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17 April 2014 12:48 pm ,
Vol. 344 ,
Officials last week revealed that the U.S. contribution to ITER could cost $3.9 billion by 2034—roughly four times the...
An experimental hepatitis B drug that looked safe in animal trials tragically killed five of 15 patients in 1993. Now,...
Using the two high-quality genomes that exist for Neandertals and Denisovans, researchers find clues to gene activity...
A new report from the Intergovernmental Panel on Climate Change (IPCC) concludes that humanity has done little to slow...
Astronomers have discovered an Earth-sized planet in the habitable zone of a red dwarf—a star cooler than the sun—500...
Three years ago, Jennifer Francis of Rutgers University proposed that a warming Arctic was altering the behavior of the...
- 17 April 2014 12:48 pm , Vol. 344 , #6181
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Brain Cells Renewed in Rats
22 August 2002 (All day)
The adult brain is notoriously bad at healing itself. But a new study suggests it may just need a push to get started. Injections of growth factors yielded new brain cells in adult rats suffering from a stroke-like injury. The treatment restored some cognitive function, which raises the possibility that the brain's own cells could be stimulated to repair brain damage in humans.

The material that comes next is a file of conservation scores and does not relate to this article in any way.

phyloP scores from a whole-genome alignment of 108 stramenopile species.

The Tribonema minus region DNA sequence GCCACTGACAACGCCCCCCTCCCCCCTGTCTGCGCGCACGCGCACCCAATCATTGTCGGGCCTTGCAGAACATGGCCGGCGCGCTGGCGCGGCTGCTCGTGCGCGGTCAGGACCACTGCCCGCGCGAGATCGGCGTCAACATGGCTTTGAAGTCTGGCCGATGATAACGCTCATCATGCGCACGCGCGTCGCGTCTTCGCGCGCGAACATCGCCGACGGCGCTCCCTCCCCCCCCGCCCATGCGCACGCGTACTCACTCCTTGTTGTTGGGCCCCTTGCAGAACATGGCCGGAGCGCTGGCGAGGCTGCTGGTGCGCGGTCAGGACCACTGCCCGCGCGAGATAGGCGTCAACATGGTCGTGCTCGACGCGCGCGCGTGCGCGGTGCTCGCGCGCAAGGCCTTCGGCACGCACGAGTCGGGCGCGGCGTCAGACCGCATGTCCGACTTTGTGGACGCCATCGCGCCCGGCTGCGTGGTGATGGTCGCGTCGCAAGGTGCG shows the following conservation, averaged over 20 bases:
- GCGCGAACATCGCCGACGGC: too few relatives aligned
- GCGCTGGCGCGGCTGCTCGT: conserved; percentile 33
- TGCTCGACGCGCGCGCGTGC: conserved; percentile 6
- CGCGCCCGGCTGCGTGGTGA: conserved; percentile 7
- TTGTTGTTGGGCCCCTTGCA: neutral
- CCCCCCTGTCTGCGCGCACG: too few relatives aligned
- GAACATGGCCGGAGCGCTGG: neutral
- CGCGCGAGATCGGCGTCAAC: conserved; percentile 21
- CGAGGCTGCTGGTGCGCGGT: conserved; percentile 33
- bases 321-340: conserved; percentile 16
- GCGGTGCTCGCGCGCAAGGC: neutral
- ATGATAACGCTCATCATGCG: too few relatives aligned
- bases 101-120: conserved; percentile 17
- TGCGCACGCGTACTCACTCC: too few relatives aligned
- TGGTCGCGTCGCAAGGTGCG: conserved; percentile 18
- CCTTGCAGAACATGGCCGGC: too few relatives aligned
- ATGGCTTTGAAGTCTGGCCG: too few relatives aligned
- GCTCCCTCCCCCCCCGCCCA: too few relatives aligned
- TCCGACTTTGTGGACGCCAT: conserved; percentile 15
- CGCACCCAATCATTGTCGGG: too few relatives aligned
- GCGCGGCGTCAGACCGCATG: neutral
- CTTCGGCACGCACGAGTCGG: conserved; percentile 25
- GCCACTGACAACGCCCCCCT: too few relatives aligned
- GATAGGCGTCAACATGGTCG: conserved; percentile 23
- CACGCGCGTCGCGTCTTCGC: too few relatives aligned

The scientists, led by neurobiologist Masato Nakafuku of the University of Tokyo, simulated strokes by briefly shutting off arteries in the neck of rats. Then they infused a cocktail of growth factors directly into the animals' brains for several days. The growth factors didn't do anything to help the dying cells. But within a month, the rats had regained 40% of the neurons they'd lost--more than twice the regeneration that occurred without the growth factors. More importantly, the team reports in the 23 August issue of Cell, the treatment led to improved performance on a test of rat cognition--finding a submerged platform in a water maze.
The new cells grew from progenitor cells, stemlike cells that can divide to produce neurons. Many scientists believe that stimulating endogenous stem or progenitor cells to repair damage could be the ideal treatment for many diseases and injuries, because it circumvents problems--such as immune rejection or tumor creation--raised by injecting stem cells into a patient. But that's particularly difficult in the central nervous system, where little cell regeneration normally occurs.
So it's encouraging that the new study suggests stem cells are more widespread in the hippocampus than had been thought, says neuroscientist Mark Mattson of the National Institute on Aging's Gerontology Research Center in Baltimore, Maryland. "This is a very important study with implications for the treatment of patients," says Mattson. "These neurons are critical for learning and memory and are selectively damaged in stroke and Alzheimer's disease."